Powerful privacy tools you can use to curtail how big tech companies - and sometimes the federal government - track your every step on the Internet have been available for years.
Thanks to whistle-blower Edward Snowden these privacy tools have emerged from the fringes of the Internet into the limelight.
Snowden disclosed how Google, Microsoft, Facebook, Apple, Yahoo and AOL turn over consumer tracking data to the U.S. National Security Agency, under a program known as PRISM. That opened people's eyes, says Sarah Downey, privacy analyst at Abine, maker of DoNotTrackMe, a free browser add-on designed to foil tracking.
"It's not just the government," Downey says. "It's the private companies people use every day, like Google, Facebook and Apple. They collect the data that the government gets."
Before PRISM, U.S. consumers were lulled into complacency regarding online privacy, says Jeff Bermant, CEO of Virtual World Computing, maker of Cocoon, another free browser add-on that disrupts online tracking.
"Most people just think that giving up their privacy is the cost of using the Internet," Bermant says. "They don't know that there are ways they can protect their data while online."
Both Cocoon and DoNotTrackMe are free browser add-ons that enable you to isolate and deflect the tracking cookies tech companies and advertisers place in your browser. The cookies are identifiers that enable the tech giants to harvest rich data about where you go, what you're interested in and who you associate with online. GPS data from your smartphone and touch tablets are being increasingly added to this mix.
This tracking information gets correlated to the personal information and preferences you disclose at websites for shopping, travel, health, jobs and, of course, on Facebook and other social networks. Employers, insurance companies and attorneys can use this information. And Snowden revealed that the government's top spy agency has been regularly tapping in.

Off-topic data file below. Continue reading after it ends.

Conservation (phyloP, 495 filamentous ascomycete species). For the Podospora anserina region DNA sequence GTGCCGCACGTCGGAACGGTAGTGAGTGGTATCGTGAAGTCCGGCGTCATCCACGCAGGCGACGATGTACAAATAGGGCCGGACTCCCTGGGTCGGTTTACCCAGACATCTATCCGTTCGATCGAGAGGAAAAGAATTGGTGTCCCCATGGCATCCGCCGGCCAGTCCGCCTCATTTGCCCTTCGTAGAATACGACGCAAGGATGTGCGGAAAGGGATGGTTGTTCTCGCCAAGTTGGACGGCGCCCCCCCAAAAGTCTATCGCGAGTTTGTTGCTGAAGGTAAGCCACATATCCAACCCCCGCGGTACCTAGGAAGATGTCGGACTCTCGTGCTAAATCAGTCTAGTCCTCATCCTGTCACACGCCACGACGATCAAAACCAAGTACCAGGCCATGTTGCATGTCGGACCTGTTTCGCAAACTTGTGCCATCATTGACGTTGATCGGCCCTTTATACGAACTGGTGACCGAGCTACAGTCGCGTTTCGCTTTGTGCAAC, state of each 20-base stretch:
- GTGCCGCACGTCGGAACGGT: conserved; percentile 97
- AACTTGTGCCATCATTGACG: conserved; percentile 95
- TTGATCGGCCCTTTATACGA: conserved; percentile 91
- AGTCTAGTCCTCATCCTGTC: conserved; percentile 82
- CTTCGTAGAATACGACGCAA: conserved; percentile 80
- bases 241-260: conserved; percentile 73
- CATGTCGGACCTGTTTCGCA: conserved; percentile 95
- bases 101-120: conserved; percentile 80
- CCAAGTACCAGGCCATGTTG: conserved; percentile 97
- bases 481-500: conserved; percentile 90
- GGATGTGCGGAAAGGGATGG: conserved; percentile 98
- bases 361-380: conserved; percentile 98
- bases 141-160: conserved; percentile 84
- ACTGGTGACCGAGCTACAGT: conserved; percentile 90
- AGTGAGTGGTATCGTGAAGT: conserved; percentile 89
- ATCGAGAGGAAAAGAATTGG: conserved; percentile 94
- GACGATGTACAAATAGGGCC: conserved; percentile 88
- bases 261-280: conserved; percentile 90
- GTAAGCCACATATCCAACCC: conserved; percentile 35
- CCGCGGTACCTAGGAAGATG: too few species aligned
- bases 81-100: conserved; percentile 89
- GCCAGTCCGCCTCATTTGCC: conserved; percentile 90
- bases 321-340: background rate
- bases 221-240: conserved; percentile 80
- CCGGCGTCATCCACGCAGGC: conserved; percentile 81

"Companies have our data and the government gets it all from them, that's the message that seems to stick with people," says Jules Polonetsky director of the Future of Privacy Forum.
Before Snowden became an international cause cèlébre, DoNotTrackMe usage typically increased about 3% week to week. That growth rate soared for three days following Snowden's initial disclosures, says Downey. Cocoon saw a similar rise in downloads and installs during the same period, says Bermant.
So did a couple of other free privacy tools worth checking out: AVG's Privacyfix and AnchorFree's Hotspot Shield.
Privacyfix evaluates the privacy settings you set in your browser and on Facebook and other social networks, letting you know in plain terms what you're sharing and how to stop - if you so choose. "Once folks know they can make simple adjustments that vastly curtail what they share, they're less fearful when they hear news of breaches," says Jim Brock, AVG's vice president of privacy products.
Hotspot Shield is a free virtual private networking tool for consumers. It keeps all of your online activity private by establishing a secure tunnel between your computing device and the Internet. Your information remains inside this tunnel, which also protects your computer or mobile device from malware and phishing scams.